Maximizing Your Athlete's Recovery by Shad Forsythe
Professionals dealing with athletic performance primarily focus on training aspects, but many times recovery is an undervalued and overlooked means of preparation for athletes.

Our Professional "Puzzle"…Structure or Function? by Lenny Parracino
How often are we faced with a puzzling client/patient? Our traditional education and training can make us feel confident to simply follow a protocol for a particular structural-symptom. However, following symptom-based protocols can put you in a nasty cycle of "this-for-that" therapy or conditioning.

Prevent Hamstring Injuries By Correcting Muscle Imbalances and Strengthening the Core by Bill Parisi
Many non-contact musculoskeletal injuries are often attributed to muscle imbalances. Muscles in the body are designed to work in synergy to help stabilize joints to allow the extremities to move with great speed and power.

Rolling to a Speedy Recovery Post-Workout by Ryan Krane
The spikey ball or "Myo-Therapy Ball" is currently gaining popularity in fitness. It is used as part of myo-fascial release therapy, which refers to decreasing over-activity of muscles and joints, so it's good for targeting hard-to-massage parts.

Shoulder Pain and Weight Training: Understanding the Mechanics of a Complex Joint by Lisa Kearns
The shoulder is a very complex joint. It does not share the same bony stability that the knee or elbow has, therefore allowing it a great degree of movement. It is critical to understand how this joint works before helping people manage any dysfunction.

The Sound of Agony…But Not Defeat by Ryan Krane
Corrective Exercise Specialist Ryan Krane discusses how strengthening your core muscles in the front of your torso can help with back pain.

Survival of the Fittest: Chiropractic and the 21st Century by Robert "Skip" George
Chiropractic has had its share of challenges since Harvey Lillard received his first adjustment from D.D. Palmer in Davenport, Iowa back in 1895. We have survived early persecution with many of our profession's pioneers suffering time in jail, fighting for our right to practice in every state and surviving attempts to contain or eliminate us as a profession. As we move forward we face even more changes and challenges and the question begs: what is our vision for chiropractic heading into the 21st century?

Tight Hamstrings Causing Pain? Corrective Exercise Solutions by Dr. Jeffrey Tucker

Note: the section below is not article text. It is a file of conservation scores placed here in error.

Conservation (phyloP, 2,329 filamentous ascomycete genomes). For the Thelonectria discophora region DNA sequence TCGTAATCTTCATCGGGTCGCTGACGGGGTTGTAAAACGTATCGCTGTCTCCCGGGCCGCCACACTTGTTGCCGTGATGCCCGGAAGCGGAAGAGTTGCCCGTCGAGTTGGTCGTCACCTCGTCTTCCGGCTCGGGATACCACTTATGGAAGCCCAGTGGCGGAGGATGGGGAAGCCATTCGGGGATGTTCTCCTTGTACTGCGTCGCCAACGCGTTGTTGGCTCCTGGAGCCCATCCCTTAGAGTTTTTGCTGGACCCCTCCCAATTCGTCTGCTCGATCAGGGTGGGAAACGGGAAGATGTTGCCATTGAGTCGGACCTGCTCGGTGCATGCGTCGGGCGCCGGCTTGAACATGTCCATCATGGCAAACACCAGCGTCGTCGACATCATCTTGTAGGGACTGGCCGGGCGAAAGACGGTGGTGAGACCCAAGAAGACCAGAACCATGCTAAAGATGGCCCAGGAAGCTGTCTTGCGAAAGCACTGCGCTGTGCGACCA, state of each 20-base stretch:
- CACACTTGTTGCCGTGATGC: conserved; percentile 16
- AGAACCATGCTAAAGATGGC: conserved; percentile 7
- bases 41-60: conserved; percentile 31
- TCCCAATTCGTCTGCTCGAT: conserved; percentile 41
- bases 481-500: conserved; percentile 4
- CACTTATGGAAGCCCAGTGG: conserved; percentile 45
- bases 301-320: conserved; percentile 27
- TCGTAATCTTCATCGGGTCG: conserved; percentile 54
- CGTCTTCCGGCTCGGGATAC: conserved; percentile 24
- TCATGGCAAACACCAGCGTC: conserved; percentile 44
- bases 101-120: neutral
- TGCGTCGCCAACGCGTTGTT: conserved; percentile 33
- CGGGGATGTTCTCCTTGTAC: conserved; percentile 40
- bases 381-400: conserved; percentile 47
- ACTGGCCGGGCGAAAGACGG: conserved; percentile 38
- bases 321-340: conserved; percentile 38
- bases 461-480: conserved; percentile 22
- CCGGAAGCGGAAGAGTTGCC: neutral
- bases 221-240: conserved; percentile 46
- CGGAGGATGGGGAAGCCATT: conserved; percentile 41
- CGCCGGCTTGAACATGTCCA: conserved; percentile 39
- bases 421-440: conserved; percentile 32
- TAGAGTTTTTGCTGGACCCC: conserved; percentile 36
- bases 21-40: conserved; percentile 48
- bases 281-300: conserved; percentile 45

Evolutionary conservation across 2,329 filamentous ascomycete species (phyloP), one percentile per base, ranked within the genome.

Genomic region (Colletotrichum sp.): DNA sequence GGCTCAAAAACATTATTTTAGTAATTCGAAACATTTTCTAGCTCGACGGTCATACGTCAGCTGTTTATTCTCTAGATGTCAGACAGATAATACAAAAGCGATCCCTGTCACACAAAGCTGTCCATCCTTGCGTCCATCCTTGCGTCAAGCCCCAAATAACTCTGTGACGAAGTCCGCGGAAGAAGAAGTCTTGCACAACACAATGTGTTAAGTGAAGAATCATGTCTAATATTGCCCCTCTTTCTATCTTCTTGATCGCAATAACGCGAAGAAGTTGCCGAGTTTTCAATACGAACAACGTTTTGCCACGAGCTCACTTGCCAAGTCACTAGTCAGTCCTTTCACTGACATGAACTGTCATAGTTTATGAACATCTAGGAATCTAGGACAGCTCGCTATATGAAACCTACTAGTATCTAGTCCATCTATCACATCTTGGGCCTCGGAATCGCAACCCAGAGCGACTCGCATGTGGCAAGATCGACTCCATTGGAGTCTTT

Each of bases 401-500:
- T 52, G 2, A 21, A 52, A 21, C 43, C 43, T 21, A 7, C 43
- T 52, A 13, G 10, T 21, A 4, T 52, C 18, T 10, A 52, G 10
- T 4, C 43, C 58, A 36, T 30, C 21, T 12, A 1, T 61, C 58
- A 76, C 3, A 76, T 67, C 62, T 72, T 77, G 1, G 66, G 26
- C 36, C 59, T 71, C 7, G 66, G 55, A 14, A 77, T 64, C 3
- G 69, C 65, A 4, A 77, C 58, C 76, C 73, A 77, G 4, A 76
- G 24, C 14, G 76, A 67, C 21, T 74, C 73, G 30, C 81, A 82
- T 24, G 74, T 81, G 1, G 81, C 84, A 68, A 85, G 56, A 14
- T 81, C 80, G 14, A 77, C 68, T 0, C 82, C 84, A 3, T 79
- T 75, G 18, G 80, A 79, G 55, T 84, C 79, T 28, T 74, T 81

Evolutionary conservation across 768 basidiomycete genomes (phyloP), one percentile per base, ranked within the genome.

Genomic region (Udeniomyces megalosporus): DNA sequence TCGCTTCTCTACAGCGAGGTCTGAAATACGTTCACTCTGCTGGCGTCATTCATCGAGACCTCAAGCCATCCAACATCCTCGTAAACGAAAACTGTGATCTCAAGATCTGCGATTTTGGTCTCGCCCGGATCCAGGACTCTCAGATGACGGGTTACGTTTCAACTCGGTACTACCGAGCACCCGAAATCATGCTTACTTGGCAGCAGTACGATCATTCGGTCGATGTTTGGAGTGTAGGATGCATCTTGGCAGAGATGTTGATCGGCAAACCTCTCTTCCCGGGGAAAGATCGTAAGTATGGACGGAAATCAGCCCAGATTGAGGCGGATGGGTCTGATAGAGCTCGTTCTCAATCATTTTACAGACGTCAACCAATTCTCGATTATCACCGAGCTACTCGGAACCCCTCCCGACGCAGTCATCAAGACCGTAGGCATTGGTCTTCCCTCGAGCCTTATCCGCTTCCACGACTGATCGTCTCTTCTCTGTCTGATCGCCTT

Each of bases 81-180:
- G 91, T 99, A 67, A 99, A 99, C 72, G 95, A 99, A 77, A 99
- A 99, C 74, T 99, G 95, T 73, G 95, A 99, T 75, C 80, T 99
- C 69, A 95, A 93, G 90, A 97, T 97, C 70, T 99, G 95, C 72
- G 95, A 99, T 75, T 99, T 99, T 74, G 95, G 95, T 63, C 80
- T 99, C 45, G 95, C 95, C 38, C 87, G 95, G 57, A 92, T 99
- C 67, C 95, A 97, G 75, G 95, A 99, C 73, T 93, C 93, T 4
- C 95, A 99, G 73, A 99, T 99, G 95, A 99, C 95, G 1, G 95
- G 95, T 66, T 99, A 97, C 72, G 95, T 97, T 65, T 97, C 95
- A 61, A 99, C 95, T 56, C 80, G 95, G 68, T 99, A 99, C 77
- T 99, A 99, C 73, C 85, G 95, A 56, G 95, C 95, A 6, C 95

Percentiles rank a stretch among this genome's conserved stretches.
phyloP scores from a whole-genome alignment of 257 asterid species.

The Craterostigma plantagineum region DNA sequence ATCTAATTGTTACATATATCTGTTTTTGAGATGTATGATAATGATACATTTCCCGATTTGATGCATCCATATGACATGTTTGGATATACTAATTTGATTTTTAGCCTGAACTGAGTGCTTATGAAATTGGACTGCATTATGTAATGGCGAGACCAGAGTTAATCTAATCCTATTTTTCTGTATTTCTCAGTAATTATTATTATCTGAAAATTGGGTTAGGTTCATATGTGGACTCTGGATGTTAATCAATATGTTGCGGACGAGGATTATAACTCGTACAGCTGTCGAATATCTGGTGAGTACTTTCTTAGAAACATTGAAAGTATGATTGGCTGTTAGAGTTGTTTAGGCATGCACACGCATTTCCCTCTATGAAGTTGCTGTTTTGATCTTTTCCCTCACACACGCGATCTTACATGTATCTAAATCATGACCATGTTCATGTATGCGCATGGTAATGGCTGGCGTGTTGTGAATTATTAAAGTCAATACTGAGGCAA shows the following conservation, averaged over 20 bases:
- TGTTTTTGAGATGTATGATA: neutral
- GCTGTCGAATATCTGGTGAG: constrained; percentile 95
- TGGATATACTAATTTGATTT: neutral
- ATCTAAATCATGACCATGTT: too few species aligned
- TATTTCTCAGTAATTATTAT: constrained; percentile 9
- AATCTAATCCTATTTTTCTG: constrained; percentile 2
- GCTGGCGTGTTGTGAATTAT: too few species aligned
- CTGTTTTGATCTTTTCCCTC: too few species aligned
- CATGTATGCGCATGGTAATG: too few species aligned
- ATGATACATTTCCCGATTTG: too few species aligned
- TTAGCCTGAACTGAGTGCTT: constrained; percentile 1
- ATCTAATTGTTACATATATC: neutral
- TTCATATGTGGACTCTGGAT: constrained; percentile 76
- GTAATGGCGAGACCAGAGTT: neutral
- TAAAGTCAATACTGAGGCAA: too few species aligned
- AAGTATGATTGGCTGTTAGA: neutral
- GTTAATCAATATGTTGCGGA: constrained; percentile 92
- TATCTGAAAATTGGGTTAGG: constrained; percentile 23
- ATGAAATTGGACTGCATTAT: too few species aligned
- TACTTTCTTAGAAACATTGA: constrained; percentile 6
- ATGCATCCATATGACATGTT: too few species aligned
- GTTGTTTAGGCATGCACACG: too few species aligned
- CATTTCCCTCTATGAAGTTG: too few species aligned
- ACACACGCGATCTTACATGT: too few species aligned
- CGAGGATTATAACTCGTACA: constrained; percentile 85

The hamstrings, which flex the knee joint and extend the hips are vital in ensuring a normal range of joint movement. Short hamstrings are common, unfortunately, and the body compensates for this restriction by increasing motion in, and pressure on, the lumbar spine.

Understanding Chronic Knee Pain Part 1 – The 'Why' by Jennifer Lewis
The lack of success in controlling knee pain has led professionals to look elsewhere than just at the knee for the cause of the problem. Alignment and mechanics of the hip joint and femur can also be correlated as the primary cause of dysfunction leading to symptoms.

Understanding Chronic Knee Pain Part 2 – The 'What' by Jennifer Lewis
When there is a defect in the kinetic chain, or a lack of coordination between the lower extremity musculature, that is when injury will occur.

Understanding Sports Hernia Part 1 by Michael Boyle
Understanding sports hernia may mean understanding Adduction.

Understanding Sports Hernia Part 2 by Michael Boyle
Mike Boyle discusses prevention and rehabiliation of sports hernias.

Using Exercise to Manage Anxiety by Emma Darnley
There is no doubt that exercise plays an important role in rehabilitation following a physical injury or illness, but there is also growing evidence that working out can improve your mental wellness as well.

What is Over-pronation and How Can I Benefit from Preventing It? by Ryan Krane
Over-pronation occurs when the foot collapses too far inward stressing the plantar fascia (the area underneath the arch of the foot.) Normally, one pronates every time he/she walks, but excessive pronation is called over-pronation.

When to Progress, When to Regress by Sheri Walters
In physical therapy and performance training, success is all about progression and improvement. That's why it's so important how to know when it's time to progress an athlete to the next level – and, conversely, how to know when it's time to pull back and regress training.